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  • 1 Department of Land Surveying and Geo-Informatics, Hong Kong Polytechnic University, Hung Hom, Kowloon, Hong Kong, China
  • | 2 Hong Kong Observatory, Kowloon, Hong Kong, China
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Abstract

Water vapor has a strong influence on the evolution of heavy precipitation events due to the huge latent heat associated with the phase change process of water. Accurate monitoring of atmospheric water vapor distribution is thus essential in predicting the severity and life cycle of heavy rain. This paper presents a systematic study on the application of tomographic solutions to investigate water vapor variations during heavy precipitation events. Using global positioning system (GPS) observations, the wet refractivity field was constructed at a temporal resolution of 30 min for three heavy precipitation events occurring in Hong Kong, China, in 2010–14. The zenith wet delay (ZWD) is shown to be a good indicator in observing the water vapor evolution in heavy rain events. The variabilities of water vapor at five altitude layers (<1000, 1000–2000, 2000–3000, 3000–5000, and >5000 m) were examined. It revealed that water vapor above 3000 m has larger fluctuation than that under 3000 m, though it accounts for only 10%–25% of the total amount of water vapor. The relative humidity fields derived from tomographic results revealed moisture variation, accumulation, saturation, and condensation during the heavy rain events. The water vapor variabilities observed by tomography have been validated using European Centre for Medium-Range Weather Forecasts (ECMWF) reanalysis and radiosonde data. The results positively demonstrated the potential of using water vapor tomographic technique for detecting and monitoring the evolution of heavy rain events.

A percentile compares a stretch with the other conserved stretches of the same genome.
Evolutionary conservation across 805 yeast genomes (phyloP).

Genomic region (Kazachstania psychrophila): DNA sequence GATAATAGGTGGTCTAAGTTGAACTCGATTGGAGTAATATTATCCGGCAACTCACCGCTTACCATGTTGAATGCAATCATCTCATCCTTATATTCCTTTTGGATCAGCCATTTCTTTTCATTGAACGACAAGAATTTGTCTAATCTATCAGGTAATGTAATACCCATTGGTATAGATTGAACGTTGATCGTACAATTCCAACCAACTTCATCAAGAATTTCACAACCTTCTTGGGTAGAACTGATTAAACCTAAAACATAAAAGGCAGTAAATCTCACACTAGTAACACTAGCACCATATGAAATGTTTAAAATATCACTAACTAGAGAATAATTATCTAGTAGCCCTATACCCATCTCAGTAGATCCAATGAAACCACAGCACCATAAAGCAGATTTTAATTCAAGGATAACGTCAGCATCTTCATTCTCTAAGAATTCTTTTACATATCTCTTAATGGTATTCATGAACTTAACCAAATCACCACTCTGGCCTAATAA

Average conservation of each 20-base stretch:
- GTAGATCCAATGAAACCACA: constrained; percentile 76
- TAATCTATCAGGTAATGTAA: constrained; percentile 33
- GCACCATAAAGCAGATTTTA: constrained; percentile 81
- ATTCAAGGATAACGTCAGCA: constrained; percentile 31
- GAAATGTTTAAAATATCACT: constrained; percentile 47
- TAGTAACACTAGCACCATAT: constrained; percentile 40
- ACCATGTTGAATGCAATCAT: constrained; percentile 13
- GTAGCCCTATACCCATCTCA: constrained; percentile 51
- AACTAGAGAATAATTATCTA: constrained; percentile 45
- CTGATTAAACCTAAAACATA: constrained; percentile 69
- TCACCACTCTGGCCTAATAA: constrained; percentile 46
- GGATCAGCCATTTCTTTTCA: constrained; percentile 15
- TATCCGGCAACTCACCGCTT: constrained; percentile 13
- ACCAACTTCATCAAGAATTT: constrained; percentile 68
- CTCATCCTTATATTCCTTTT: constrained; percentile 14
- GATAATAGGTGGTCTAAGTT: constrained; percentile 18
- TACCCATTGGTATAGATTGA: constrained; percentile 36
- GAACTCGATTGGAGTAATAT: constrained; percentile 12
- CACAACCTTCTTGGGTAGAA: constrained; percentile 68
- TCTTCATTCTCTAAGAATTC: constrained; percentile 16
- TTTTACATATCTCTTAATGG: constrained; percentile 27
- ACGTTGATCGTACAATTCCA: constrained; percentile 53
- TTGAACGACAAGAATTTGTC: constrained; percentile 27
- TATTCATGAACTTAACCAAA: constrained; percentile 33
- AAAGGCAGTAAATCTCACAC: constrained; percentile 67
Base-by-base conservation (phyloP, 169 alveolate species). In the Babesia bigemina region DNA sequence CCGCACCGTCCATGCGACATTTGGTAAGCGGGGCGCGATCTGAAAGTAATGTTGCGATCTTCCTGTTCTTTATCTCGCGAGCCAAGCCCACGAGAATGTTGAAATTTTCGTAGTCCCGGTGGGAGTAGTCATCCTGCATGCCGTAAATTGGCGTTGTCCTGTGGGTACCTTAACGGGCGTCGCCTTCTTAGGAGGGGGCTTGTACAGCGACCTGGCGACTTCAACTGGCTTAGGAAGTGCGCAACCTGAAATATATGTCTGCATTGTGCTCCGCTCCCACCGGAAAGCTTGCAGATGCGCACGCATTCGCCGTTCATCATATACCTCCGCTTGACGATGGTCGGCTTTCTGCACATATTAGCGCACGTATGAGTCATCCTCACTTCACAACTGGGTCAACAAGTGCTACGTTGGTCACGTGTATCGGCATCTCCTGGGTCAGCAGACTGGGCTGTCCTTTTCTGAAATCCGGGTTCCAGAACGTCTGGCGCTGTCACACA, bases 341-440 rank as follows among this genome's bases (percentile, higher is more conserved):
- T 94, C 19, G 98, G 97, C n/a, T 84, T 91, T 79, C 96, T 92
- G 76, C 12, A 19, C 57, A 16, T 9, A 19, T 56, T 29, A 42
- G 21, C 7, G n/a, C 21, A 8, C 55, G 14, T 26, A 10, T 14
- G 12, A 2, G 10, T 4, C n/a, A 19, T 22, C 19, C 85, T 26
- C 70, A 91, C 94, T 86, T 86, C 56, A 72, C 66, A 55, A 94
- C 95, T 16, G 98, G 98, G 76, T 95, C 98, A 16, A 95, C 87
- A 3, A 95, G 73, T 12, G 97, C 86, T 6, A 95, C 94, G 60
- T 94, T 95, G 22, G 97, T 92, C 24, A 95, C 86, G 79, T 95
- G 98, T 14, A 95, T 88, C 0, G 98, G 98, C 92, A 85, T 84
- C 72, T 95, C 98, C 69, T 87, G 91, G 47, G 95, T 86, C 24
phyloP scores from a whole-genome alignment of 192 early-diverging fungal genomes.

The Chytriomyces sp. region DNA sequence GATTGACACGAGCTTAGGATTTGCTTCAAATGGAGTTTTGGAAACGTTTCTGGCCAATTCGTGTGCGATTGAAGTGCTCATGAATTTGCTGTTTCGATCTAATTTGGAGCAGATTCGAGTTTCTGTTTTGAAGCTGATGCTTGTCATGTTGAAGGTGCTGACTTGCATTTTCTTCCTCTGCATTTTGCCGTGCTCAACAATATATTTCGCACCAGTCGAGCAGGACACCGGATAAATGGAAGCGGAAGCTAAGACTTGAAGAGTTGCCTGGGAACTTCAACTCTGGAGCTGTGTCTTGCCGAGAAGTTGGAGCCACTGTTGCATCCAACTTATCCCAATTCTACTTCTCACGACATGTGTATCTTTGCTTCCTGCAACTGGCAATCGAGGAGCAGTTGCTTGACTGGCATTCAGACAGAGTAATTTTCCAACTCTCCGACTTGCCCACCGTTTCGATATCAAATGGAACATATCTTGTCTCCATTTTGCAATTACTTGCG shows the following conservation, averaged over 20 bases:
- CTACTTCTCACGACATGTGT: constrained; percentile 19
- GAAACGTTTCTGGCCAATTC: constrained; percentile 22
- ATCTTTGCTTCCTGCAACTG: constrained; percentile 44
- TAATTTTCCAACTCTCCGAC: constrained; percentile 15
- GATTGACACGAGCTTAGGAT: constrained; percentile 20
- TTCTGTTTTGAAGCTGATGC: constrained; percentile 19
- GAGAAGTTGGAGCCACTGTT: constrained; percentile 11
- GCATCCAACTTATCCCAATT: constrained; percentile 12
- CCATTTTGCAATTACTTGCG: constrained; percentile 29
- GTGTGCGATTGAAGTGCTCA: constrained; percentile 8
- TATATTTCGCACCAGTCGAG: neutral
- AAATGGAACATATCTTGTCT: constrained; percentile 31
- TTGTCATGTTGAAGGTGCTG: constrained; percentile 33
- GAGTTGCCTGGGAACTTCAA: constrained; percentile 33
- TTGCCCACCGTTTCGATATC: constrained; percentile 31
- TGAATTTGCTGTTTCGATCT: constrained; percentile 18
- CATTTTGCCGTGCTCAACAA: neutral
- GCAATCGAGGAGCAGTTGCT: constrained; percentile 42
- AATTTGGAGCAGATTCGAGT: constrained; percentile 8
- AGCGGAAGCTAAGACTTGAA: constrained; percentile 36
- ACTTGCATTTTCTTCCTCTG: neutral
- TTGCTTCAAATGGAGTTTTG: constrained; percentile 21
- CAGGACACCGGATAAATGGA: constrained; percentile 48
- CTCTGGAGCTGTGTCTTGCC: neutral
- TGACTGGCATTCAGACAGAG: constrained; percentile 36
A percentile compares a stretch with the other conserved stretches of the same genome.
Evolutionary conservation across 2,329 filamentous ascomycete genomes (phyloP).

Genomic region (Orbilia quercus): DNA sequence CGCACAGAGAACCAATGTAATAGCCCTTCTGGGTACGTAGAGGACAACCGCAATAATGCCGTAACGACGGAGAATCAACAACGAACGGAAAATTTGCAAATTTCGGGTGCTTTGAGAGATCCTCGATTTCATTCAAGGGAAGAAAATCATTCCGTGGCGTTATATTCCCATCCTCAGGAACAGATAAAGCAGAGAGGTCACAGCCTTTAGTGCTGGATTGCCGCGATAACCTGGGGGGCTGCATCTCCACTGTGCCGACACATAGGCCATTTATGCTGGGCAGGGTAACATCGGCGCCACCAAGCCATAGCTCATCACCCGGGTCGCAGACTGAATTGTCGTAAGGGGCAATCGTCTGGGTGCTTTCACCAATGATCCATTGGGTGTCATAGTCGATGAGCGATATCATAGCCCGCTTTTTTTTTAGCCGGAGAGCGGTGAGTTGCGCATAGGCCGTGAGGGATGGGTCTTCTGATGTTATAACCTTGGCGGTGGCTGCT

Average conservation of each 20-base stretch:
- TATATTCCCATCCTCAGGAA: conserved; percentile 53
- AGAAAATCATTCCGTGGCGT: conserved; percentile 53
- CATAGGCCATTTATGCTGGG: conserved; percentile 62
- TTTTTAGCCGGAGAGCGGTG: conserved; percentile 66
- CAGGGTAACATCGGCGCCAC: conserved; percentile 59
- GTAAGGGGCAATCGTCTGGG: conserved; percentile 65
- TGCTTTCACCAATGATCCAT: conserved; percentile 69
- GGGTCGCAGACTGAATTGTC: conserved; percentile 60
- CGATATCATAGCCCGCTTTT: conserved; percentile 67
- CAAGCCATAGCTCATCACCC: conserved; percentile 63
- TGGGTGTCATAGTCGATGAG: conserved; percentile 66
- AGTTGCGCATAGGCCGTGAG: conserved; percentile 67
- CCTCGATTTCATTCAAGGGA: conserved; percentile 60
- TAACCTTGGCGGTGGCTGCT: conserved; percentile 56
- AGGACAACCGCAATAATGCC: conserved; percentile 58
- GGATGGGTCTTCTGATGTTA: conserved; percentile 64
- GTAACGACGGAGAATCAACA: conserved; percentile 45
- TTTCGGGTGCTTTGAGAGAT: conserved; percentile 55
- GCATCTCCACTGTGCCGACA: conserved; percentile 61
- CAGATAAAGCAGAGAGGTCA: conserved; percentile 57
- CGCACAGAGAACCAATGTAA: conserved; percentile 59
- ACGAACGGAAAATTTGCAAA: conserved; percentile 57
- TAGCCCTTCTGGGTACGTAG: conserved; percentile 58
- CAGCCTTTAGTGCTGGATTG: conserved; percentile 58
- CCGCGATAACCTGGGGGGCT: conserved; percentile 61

© 2017 American Meteorological Society. For information regarding reuse of this content and general copyright information, consult the AMS Copyright Policy (www.ametsoc.org/PUBSReuseLicenses).

Corresponding author e-mail: Zhizhao Liu, lszzliu@polyu.edu.hk

Abstract

Water vapor has a strong influence on the evolution of heavy precipitation events due to the huge latent heat associated with the phase change process of water. Accurate monitoring of atmospheric water vapor distribution is thus essential in predicting the severity and life cycle of heavy rain. This paper presents a systematic study on the application of tomographic solutions to investigate water vapor variations during heavy precipitation events. Using global positioning system (GPS) observations, the wet refractivity field was constructed at a temporal resolution of 30 min for three heavy precipitation events occurring in Hong Kong, China, in 2010–14. The zenith wet delay (ZWD) is shown to be a good indicator in observing the water vapor evolution in heavy rain events. The variabilities of water vapor at five altitude layers (<1000, 1000–2000, 2000–3000, 3000–5000, and >5000 m) were examined. It revealed that water vapor above 3000 m has larger fluctuation than that under 3000 m, though it accounts for only 10%–25% of the total amount of water vapor. The relative humidity fields derived from tomographic results revealed moisture variation, accumulation, saturation, and condensation during the heavy rain events. The water vapor variabilities observed by tomography have been validated using European Centre for Medium-Range Weather Forecasts (ECMWF) reanalysis and radiosonde data. The results positively demonstrated the potential of using water vapor tomographic technique for detecting and monitoring the evolution of heavy rain events.